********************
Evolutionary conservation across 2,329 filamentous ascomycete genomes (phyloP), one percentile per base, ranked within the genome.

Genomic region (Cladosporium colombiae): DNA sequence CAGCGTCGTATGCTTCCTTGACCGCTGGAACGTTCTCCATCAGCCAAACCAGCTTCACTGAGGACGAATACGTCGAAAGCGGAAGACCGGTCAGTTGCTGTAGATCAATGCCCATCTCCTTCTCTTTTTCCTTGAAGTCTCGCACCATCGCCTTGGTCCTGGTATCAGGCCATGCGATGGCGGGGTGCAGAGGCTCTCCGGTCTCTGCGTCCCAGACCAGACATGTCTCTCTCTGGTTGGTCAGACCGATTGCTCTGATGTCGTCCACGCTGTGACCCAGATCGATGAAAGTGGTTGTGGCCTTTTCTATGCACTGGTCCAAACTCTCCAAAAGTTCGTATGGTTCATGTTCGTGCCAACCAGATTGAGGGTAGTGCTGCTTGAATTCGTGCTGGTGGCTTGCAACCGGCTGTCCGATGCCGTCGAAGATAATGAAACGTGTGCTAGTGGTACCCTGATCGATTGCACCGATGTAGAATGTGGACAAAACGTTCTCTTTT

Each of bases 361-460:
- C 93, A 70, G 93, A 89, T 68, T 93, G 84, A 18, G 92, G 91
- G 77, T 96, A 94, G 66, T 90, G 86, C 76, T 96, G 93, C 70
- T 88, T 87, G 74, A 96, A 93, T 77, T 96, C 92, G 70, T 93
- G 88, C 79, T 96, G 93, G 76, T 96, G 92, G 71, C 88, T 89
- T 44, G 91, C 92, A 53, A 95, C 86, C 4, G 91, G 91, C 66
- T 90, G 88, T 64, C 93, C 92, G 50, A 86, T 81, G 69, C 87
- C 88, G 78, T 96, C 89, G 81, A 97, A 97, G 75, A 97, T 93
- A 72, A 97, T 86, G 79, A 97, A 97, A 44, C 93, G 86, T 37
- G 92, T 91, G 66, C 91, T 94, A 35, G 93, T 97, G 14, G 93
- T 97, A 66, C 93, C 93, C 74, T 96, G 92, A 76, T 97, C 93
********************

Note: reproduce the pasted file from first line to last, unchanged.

Evolutionary conservation across 2,329 filamentous ascomycete genomes (phyloP), one percentile per base, ranked within the genome.

Genomic region (Cladosporium colombiae): DNA sequence CAGCGTCGTATGCTTCCTTGACCGCTGGAACGTTCTCCATCAGCCAAACCAGCTTCACTGAGGACGAATACGTCGAAAGCGGAAGACCGGTCAGTTGCTGTAGATCAATGCCCATCTCCTTCTCTTTTTCCTTGAAGTCTCGCACCATCGCCTTGGTCCTGGTATCAGGCCATGCGATGGCGGGGTGCAGAGGCTCTCCGGTCTCTGCGTCCCAGACCAGACATGTCTCTCTCTGGTTGGTCAGACCGATTGCTCTGATGTCGTCCACGCTGTGACCCAGATCGATGAAAGTGGTTGTGGCCTTTTCTATGCACTGGTCCAAACTCTCCAAAAGTTCGTATGGTTCATGTTCGTGCCAACCAGATTGAGGGTAGTGCTGCTTGAATTCGTGCTGGTGGCTTGCAACCGGCTGTCCGATGCCGTCGAAGATAATGAAACGTGTGCTAGTGGTACCCTGATCGATTGCACCGATGTAGAATGTGGACAAAACGTTCTCTTTT

Each of bases 361-460:
- C 93, A 70, G 93, A 89, T 68, T 93, G 84, A 18, G 92, G 91
- G 77, T 96, A 94, G 66, T 90, G 86, C 76, T 96, G 93, C 70
- T 88, T 87, G 74, A 96, A 93, T 77, T 96, C 92, G 70, T 93
- G 88, C 79, T 96, G 93, G 76, T 96, G 92, G 71, C 88, T 89
- T 44, G 91, C 92, A 53, A 95, C 86, C 4, G 91, G 91, C 66
- T 90, G 88, T 64, C 93, C 92, G 50, A 86, T 81, G 69, C 87
- C 88, G 78, T 96, C 89, G 81, A 97, A 97, G 75, A 97, T 93
- A 72, A 97, T 86, G 79, A 97, A 97, A 44, C 93, G 86, T 37
- G 92, T 91, G 66, C 91, T 94, A 35, G 93, T 97, G 14, G 93
- T 97, A 66, C 93, C 93, C 74, T 96, G 92, A 76, T 97, C 93